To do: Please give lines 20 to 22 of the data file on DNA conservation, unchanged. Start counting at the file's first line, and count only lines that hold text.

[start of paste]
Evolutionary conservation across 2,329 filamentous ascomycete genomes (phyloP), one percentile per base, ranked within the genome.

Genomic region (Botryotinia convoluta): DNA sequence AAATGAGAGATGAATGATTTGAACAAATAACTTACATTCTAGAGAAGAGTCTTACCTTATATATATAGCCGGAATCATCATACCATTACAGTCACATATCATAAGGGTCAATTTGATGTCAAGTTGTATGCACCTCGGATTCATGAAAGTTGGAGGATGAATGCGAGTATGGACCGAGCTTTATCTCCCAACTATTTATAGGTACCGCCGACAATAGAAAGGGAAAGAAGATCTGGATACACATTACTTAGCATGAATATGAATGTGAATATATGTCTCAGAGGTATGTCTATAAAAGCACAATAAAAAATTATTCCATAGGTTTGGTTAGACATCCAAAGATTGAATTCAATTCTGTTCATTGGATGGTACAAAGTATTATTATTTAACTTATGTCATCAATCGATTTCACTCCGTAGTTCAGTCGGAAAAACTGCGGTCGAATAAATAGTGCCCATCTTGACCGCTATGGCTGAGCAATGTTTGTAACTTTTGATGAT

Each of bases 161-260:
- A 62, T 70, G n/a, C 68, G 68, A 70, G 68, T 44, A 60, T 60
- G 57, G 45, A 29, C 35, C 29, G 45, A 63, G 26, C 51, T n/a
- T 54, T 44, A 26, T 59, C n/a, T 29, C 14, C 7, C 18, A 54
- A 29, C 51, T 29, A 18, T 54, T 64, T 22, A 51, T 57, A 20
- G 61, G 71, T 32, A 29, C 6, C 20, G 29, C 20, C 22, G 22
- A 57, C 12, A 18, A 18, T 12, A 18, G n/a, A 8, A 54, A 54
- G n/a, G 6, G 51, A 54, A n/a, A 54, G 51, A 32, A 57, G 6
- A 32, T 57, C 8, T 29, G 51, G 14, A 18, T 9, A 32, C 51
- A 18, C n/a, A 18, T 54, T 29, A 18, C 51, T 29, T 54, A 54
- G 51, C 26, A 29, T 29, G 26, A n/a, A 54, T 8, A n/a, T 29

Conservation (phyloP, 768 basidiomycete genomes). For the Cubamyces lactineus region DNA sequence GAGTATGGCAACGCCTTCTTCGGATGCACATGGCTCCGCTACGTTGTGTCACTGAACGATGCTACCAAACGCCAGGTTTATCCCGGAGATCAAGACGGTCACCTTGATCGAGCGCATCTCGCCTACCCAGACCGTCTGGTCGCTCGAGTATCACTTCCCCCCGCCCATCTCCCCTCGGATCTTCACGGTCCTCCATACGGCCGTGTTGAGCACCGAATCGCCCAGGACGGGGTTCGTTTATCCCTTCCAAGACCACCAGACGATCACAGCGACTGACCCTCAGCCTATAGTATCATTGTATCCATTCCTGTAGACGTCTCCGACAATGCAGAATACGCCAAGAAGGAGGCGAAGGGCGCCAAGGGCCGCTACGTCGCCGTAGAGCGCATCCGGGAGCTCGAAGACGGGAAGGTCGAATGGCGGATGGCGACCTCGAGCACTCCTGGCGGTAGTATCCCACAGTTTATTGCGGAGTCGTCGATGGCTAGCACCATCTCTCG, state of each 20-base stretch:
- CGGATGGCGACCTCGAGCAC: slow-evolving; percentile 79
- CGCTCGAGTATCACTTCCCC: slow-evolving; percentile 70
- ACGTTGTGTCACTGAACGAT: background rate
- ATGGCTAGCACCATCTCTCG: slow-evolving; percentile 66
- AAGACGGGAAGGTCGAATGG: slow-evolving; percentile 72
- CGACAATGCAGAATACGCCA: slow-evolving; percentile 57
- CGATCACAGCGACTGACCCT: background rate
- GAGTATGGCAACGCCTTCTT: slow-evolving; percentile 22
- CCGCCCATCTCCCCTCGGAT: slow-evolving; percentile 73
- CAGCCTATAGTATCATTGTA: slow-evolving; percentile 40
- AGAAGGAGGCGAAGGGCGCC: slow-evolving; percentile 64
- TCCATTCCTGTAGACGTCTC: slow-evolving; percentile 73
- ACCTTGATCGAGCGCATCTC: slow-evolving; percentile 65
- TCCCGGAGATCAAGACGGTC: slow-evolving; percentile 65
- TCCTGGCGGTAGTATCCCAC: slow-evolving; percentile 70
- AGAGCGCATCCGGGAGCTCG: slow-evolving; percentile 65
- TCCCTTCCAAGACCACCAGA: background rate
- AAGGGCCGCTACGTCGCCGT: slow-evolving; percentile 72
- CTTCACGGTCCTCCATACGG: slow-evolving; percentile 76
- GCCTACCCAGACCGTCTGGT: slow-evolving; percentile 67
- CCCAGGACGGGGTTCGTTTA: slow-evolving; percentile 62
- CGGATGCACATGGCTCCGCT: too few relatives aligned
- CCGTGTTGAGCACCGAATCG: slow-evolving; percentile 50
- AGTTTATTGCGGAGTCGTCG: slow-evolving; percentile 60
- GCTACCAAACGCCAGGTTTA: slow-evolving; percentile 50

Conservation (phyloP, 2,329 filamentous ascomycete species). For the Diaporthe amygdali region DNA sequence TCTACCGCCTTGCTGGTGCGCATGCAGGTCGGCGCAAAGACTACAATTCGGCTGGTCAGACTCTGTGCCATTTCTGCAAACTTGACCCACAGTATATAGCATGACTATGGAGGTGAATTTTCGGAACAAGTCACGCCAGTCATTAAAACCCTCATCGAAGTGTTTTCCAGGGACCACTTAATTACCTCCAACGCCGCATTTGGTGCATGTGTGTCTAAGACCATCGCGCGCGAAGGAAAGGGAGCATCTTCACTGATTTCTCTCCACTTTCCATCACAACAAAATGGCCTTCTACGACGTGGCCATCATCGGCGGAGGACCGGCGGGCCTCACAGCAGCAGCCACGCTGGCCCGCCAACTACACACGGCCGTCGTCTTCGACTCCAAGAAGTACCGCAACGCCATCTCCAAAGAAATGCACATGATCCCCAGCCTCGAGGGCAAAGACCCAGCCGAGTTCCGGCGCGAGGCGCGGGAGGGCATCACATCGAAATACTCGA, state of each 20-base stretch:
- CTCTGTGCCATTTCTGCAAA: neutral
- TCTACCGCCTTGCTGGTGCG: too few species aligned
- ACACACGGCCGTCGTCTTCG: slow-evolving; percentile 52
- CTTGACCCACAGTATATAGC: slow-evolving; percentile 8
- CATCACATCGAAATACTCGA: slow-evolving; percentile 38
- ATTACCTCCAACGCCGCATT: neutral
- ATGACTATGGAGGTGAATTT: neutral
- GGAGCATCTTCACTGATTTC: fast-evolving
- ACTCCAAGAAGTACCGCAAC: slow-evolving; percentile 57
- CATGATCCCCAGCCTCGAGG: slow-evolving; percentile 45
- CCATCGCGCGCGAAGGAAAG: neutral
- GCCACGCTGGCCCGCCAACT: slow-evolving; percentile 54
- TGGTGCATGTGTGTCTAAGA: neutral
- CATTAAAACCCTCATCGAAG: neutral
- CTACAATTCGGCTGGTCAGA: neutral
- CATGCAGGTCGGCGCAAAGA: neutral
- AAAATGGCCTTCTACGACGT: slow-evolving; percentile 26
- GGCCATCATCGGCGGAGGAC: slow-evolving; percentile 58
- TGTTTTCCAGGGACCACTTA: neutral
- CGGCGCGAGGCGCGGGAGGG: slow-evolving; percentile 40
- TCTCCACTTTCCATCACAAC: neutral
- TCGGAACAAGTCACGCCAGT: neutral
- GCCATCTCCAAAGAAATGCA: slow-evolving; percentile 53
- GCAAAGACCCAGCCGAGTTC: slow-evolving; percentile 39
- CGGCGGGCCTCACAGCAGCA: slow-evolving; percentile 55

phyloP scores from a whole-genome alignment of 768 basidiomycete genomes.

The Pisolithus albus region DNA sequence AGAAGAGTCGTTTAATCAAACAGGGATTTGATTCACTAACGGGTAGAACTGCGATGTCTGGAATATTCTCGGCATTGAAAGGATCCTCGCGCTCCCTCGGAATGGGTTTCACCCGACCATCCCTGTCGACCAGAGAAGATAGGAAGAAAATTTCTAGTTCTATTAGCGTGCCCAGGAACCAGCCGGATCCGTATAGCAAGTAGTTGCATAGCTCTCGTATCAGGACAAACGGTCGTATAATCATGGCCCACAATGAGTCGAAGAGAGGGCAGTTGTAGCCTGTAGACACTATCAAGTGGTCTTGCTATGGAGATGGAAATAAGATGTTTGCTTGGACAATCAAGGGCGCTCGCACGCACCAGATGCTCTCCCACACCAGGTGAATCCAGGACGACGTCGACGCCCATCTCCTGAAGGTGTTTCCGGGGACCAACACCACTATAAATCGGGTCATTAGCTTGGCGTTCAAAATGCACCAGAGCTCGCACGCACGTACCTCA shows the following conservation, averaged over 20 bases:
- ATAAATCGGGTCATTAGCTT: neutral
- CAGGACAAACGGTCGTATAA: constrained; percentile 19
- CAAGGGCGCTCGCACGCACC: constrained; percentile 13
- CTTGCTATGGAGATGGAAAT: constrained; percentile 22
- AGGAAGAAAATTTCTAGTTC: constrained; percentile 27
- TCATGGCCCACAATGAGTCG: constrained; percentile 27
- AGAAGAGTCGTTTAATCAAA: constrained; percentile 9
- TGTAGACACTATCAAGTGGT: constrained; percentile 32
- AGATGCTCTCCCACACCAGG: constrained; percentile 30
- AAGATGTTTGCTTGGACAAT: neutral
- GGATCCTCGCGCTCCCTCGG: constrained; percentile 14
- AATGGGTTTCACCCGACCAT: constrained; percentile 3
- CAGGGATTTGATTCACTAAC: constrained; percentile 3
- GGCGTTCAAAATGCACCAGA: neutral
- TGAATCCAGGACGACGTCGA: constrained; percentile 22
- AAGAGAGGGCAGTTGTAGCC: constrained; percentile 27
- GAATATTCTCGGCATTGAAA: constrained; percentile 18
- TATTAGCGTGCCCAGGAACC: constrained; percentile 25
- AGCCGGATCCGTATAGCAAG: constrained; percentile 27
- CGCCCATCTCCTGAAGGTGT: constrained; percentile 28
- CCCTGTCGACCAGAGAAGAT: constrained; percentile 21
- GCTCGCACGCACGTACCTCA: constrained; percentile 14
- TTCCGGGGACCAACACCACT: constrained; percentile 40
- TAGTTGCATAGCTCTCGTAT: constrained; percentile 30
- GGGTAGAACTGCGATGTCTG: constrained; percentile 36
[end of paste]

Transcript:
- CGACAATGCAGAATACGCCA: slow-evolving; percentile 57
- CGATCACAGCGACTGACCCT: background rate
- GAGTATGGCAACGCCTTCTT: slow-evolving; percentile 22